A four-week review of the childcare relief package suggests it has succeeded in its objective of keeping services open and viable.

With 28 June earmarked as the potential end date for the Federal Government’s Early Childhood Education and Care (ECEC) Relief Package, services and parents are still in the dark about what comes next.

The Australian Government originally announced the package on 2 April to ensure as many childcare businesses as possible survived the COVID-19 pandemic while continuing to provide care to children.

A spokesperson for the Department of Education, Skills and Employment said that to “ensure ongoing access to early childhood education and care, from 6 April 2020 until 28 June 2020, services that remain open and have children enrolled, will receive a weekly payment to ensure they can deliver early childhood education and care to families who need it. These payments will be made instead of the usual Childcare Subsidy (CCS) and Additional Childcare Subsidy (ACCS) payments”.

A four-week review of the relief package suggests it succeeded in its objective of keeping services open and viable, with 99% of around 13,400 services operational as at 8 May 2020.

However, the Federal Government did announce an additional $12.8 million in funding for the package. Of this, $12 million will to go to childcare services with 30% or more of full-time equivalent staff ineligible for JobKeeper Payments, and $800,000 to increase the level of funding for In Home Care providers, noting they provide education and care predominantly to essential workers and vulnerable children.

Yet it’s what is to come next that is causing some concern for parents and providers.
As at Wednesday 27 May, the Department of Education, Skills and Employment said no decision has been made about the ECEC relief package.

Federal Education Minister, Dan Tehan, has previously flagged the government would provide four weeks’ notice of any changes to the scheme. With the 28 June deadline looming, this means an announcement should occur by this Sunday 31 May.

A spokesperson for Goodstart Early Learning said while the ECEC Relief package has been a success, and important for the sector, they would not like to see it switched off prematurely.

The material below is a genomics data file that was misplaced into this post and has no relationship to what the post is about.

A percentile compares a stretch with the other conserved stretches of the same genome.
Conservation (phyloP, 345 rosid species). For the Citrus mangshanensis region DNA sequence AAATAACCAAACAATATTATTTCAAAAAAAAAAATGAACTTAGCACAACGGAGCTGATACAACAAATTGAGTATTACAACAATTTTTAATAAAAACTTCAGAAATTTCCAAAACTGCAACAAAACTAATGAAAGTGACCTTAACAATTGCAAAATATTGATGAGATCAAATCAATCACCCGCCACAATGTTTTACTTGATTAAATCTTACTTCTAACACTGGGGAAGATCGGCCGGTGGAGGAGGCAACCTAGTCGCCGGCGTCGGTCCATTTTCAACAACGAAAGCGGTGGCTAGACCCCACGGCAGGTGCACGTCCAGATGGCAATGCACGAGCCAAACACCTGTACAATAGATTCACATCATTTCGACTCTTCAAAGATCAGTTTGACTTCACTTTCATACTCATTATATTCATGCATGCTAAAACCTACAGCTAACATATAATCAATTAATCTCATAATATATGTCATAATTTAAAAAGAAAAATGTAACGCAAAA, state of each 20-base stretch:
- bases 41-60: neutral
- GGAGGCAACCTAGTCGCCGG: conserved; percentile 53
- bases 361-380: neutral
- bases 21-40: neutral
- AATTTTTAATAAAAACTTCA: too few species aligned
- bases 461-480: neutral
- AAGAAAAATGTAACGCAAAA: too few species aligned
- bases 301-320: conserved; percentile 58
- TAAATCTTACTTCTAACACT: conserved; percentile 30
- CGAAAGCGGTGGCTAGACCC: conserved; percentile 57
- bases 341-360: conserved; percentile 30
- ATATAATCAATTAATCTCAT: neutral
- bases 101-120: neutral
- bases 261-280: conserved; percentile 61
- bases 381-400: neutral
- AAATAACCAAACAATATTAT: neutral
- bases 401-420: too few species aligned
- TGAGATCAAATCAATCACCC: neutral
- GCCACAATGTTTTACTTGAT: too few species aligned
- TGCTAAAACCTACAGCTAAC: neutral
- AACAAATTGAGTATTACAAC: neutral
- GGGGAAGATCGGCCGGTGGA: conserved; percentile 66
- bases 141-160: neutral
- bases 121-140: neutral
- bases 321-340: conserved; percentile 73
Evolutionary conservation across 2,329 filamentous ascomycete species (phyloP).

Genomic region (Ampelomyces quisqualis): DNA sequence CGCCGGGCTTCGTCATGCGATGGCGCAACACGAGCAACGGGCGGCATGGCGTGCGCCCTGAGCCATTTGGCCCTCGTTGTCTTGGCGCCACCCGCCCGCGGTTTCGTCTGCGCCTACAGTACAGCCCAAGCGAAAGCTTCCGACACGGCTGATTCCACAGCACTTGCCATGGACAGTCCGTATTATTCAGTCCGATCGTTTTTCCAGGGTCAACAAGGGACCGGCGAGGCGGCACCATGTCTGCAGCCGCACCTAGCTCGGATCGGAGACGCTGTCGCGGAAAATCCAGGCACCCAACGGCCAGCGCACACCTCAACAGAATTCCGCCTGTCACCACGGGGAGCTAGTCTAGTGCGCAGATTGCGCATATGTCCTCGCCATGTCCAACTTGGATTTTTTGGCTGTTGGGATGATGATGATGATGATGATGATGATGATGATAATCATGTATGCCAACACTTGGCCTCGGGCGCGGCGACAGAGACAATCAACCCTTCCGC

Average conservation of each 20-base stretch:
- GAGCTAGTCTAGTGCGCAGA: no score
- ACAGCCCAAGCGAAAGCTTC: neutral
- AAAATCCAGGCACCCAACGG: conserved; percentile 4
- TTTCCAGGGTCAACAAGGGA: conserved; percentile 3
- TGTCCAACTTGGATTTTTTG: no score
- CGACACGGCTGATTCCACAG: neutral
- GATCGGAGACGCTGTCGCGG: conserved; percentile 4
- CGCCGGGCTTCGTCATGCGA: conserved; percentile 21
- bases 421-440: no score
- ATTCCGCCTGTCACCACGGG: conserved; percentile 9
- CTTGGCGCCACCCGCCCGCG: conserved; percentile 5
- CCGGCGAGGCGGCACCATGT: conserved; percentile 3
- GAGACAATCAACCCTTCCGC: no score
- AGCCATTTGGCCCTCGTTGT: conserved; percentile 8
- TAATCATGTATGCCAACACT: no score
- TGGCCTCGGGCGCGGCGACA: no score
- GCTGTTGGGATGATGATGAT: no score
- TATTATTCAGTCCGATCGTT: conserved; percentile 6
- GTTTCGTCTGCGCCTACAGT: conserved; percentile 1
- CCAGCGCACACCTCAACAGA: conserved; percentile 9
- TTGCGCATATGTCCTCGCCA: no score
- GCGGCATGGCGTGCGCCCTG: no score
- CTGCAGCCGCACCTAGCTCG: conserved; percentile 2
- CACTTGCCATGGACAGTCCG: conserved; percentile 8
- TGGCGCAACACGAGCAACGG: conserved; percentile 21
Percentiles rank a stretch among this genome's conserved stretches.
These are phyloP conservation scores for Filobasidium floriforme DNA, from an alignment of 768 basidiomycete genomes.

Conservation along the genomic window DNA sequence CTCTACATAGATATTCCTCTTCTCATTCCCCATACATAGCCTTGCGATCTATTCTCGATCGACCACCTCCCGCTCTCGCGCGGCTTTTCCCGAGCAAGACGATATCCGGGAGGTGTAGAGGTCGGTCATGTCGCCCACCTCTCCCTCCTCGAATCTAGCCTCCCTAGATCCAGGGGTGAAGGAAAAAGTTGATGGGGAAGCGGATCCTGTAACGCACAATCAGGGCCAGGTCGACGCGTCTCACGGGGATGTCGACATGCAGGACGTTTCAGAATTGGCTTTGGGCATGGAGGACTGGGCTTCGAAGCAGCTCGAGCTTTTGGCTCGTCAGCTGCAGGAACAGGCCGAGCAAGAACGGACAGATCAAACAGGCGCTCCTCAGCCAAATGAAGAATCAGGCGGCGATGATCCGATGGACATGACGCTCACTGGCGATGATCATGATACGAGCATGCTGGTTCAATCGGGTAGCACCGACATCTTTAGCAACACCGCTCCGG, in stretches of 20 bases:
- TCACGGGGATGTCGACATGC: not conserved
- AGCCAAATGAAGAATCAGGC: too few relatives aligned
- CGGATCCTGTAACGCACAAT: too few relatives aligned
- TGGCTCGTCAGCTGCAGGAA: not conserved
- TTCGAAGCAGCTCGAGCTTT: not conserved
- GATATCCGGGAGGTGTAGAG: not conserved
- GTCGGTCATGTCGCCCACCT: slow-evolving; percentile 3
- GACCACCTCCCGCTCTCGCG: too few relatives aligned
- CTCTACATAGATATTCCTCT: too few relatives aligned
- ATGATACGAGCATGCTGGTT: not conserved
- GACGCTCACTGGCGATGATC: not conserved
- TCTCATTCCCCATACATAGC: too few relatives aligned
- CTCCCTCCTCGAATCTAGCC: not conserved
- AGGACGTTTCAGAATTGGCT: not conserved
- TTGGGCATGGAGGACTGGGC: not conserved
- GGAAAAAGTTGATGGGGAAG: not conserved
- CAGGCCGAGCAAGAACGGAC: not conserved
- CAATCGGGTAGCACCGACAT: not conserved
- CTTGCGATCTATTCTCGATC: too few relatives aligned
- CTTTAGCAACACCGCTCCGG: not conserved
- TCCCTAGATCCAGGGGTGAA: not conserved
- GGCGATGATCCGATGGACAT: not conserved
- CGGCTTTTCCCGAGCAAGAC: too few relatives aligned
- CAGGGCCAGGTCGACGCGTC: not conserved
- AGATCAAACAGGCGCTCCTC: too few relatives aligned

“The sector has not returned to normal conditions yet with attendances still well down on this time last year and many of our families are facing very uncertain futures with job losses, or substantial changes in the regularity,” the spokesperson said.

Goodstart has also raised concerns about the current design of CCS as being “not fit for purpose for the difficult economic circumstances Australia faces” and in need of significant tweaking.

“We don’t want to see parents unable to look for or accept work because they can’t afford childcare,” the spokesperson said. “Nor do we want to see children whose families are facing tough times unable to access early learning because their families can’t afford it.”

This is a view shared by Early Childhood Australia (ECA) which believes the architecture of the CCS is sound, however, modest adjustments could be made to respond to the current economic circumstances.

“The current design of the CCS is not fit for purpose in the post-COVID-19 economy where many parents will experience unemployment, underemployment and unstable or sporadic work,” ECA CEO Samantha Page said.
“We cannot continue to rely on parents paying a significant component of the cost of care (30-40%), even when children are not attending, when so many households have lost income and face uncertainty in their earning capacity over the next two years while the country recovers.”    

According to the ECA, adjustment of the CCS has the potential to provide over one million families with access to some free or low-cost care each week without the risk of incurring childcare debts and it would save 200,000 jobs in the early childhood education and care sector.

Some of the recommendations ECA have put forward to the Federal Government include: A more generous level of subsidy (10% increase) would significantly improve affordability; removing the activity test would improve access; and it is possible to fully subsidise 20 hours per week to give all children regular access for two or three days of quality early education while families get back on their feet.

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